Bag Girl Reviews: Rebel Without a Cause

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The Salem State chapter of MASSPIRG attempted to have a 1950s themed sock hop-fundraiser last Wednesday: no one but Jasmine and I and two or three of our MASSPIRG friends showed up, but that meant more pizza and popcorn for us. After about a half hour of waiting for people to arrive, we cut our losses and just decided to put on the movie Grease, the obvious if not cliche choice for a movie to put on during a 1950s themed party.  Our “sock hop” fizzled out around nine. When Jasmine and I returned to our dorm, I told her that I wanted to show her my favorite film from the 1950s, Rebel Without a Cause, the movie which made teen heart-throb James Dean into a Hollywood legend.

1955’s Rebel Without a Cause is a cautionary tale about the 50s social issue of juvenile delinquency. It focuses on a trio of troubled high school students, the rebellious but kindhearted Jim Stark (James Dean), Judy (Natalie Wood), the girlfriend of a local gang leader, and Plato (Sal Mineo), a disturbed outcast.  Jim (who in my headcanon is somehow related to Tony Stark AKA Iron Man) and his family move to the suburbs of Los Angeles after he got into unspecified trouble.  What gets Jim into trouble is a disdain for authority, stemming from his frustration with his henpecked and emasculated father (Jim Backus), who is unable to stand up to his controlling wife. During his rather eventful first day at his new school, Jim befriends Plato, the class weirdo and is antagonized by Buzz (Corey Allen), the header of a gang of delinquents whose girlfriend, Judy, Jim fancies. The antagonism of Buzz’s gang leads to a knife fight, a fatal chicken race, and Plato going on a suicidal rampage.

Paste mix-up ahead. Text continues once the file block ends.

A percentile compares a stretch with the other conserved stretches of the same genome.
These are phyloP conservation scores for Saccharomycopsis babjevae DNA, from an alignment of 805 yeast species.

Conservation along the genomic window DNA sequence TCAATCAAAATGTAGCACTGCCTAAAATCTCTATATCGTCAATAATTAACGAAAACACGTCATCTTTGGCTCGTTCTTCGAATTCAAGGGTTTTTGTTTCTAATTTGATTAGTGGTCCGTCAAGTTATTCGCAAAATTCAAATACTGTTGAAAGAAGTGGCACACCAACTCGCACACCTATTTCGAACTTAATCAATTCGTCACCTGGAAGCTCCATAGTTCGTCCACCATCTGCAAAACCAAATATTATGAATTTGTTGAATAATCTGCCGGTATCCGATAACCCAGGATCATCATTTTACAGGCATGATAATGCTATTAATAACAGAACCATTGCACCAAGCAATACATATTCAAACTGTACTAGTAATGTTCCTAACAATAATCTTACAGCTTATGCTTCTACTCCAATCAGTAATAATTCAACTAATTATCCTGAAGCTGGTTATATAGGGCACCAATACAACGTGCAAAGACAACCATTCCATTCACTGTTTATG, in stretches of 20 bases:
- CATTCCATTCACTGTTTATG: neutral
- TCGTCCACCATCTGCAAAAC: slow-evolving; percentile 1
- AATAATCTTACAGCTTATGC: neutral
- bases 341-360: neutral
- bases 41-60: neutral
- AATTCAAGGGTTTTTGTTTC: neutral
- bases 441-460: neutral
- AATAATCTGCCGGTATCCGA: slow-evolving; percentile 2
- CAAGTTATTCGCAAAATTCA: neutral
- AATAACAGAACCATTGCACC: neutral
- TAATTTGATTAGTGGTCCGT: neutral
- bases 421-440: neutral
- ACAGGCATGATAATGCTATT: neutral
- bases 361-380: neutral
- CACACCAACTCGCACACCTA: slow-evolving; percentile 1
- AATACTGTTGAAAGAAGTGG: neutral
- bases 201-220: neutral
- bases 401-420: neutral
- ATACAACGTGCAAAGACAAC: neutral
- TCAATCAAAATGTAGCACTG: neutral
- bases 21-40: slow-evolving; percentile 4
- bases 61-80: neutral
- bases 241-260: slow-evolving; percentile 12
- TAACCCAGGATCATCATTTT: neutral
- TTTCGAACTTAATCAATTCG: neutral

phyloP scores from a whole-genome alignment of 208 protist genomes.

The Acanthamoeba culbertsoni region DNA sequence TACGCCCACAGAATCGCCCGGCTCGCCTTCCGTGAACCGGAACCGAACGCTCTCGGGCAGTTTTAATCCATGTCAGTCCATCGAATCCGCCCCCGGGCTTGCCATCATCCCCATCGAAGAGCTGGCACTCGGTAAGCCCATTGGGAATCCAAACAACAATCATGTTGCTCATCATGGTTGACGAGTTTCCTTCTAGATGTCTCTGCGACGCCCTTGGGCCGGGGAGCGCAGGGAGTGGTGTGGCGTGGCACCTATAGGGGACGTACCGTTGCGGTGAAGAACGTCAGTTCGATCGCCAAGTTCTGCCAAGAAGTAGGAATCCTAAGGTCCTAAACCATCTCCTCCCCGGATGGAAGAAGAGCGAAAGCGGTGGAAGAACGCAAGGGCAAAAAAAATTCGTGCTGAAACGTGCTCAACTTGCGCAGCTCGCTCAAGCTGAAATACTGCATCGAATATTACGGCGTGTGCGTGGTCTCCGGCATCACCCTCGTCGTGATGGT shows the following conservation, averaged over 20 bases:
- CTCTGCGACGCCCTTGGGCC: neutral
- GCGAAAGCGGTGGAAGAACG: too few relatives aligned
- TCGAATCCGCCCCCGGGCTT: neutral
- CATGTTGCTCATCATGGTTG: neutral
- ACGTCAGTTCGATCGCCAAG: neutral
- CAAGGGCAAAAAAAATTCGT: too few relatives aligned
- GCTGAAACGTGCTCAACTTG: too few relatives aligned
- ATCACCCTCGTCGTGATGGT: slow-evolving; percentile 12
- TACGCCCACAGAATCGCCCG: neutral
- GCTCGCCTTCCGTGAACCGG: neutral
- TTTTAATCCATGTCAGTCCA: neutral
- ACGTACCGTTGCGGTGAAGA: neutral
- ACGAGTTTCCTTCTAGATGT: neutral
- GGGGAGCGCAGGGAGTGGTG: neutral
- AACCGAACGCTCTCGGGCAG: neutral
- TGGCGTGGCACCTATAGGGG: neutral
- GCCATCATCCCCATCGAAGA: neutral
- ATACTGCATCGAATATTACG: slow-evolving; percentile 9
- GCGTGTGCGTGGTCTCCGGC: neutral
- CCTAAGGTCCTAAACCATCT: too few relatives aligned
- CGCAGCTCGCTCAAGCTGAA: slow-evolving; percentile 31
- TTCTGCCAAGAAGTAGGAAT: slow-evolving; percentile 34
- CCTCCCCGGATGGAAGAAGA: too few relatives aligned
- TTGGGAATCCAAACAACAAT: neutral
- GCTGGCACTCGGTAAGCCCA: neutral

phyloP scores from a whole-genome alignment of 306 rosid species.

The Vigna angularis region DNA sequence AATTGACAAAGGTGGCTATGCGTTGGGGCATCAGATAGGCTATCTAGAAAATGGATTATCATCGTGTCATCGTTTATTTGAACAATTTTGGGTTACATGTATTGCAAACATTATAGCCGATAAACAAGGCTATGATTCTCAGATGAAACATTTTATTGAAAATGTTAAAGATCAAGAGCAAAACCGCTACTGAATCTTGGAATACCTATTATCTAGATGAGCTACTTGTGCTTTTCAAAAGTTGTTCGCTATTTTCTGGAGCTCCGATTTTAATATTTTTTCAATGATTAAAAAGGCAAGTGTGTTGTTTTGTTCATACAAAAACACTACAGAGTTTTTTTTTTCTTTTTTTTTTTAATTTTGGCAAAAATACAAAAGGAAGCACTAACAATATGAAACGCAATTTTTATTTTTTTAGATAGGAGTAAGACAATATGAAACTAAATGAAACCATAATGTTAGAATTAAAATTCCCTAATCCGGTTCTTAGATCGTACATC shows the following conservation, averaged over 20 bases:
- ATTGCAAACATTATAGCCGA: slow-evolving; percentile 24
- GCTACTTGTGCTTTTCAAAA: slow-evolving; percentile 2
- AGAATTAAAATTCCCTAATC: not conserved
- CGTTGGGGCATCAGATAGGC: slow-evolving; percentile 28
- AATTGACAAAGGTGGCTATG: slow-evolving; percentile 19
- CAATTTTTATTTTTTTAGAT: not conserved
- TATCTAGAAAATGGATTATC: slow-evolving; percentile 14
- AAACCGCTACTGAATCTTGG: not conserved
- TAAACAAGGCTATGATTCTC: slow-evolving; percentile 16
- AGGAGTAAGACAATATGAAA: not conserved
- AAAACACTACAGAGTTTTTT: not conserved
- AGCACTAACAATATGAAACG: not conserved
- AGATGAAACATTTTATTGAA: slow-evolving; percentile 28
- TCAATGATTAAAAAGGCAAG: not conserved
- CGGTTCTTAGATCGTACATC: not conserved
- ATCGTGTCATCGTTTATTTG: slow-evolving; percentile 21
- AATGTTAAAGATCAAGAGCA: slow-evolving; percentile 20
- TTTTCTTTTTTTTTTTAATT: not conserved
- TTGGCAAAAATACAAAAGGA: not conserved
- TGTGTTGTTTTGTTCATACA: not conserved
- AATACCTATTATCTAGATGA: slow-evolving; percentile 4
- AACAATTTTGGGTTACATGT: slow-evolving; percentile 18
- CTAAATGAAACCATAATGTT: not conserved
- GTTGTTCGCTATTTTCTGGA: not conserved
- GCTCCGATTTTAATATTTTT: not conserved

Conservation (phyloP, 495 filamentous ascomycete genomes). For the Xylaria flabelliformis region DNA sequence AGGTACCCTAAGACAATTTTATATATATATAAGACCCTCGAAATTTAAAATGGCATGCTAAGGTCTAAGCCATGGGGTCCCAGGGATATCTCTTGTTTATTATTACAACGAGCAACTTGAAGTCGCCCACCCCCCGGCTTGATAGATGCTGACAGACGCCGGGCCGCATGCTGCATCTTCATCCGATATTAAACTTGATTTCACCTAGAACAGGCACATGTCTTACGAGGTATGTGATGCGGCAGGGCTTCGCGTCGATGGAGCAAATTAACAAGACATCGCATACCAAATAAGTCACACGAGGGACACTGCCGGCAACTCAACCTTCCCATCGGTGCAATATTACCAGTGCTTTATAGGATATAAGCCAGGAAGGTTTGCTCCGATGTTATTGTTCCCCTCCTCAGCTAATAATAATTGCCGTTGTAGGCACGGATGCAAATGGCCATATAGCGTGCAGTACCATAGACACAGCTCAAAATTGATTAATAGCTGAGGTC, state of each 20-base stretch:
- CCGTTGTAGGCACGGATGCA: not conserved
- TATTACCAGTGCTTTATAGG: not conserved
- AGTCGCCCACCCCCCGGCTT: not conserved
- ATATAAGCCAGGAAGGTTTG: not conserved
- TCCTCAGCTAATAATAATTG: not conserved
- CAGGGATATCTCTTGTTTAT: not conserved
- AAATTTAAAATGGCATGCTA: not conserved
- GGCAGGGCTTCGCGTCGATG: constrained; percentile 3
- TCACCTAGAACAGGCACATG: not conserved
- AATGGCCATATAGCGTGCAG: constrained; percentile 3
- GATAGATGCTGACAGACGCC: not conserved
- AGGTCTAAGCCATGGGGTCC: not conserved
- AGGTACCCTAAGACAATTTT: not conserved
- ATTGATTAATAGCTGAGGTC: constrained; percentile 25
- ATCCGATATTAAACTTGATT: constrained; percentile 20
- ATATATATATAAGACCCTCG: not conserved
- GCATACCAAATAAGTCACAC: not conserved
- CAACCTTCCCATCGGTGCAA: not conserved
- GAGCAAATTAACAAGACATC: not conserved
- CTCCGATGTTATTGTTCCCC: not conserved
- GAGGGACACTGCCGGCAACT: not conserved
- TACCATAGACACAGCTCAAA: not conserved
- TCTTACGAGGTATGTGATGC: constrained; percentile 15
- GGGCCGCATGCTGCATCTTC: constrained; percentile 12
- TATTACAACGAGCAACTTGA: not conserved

Rebel Without a Cause examines the social and psychological reasons for juvenile delinquency: Jim is exasperated with his parents constantly bickering and his weak willed father’s failure to stand up for himself; Judy’s father has been distant since she hit adolescence, possibly, because he has insesteous feelings towards her; Plato’s parents are divorced, his father abandoned him, his mother is neglectful, and he is bullied at school. These three misfits deal with their feelings of alienation from their families and society by forming their own unconventional family unit with Jim as the father, Judy as the mother, and Plato as their child.  The character of Jim Stark, and by extension James Dean, is considered the archetype of the brooding 1950s bad boy but it is a surprize to the viewer to see how sensitive and noble Dean’s best known role is. In contrast to the trope that all girls in the 1950s liked abusive ass-holes, Jim’s essential goodness is what makes Judy attracted to him. Dean’s charisma makes it believable that she would fall in love with him and Plato would see him as a big brother/father figure/hero crush. It also really enjoy Sal Mineo as Plato. Mineo makes the character both psychotic and endearing and Plato is easily the most sympathetic character in the movie.  

The film shows that despite their flaws, its three main characters are good kids at heart. .  

It could not help but compare Rebel Without a Cause to Grease. While Grease both laughs at and revels in the cliches associated with the 1950s, Rebel Without a Cause is a deeper and more serious look at the decade, which is often seen through a fog of nostalgia and mockery.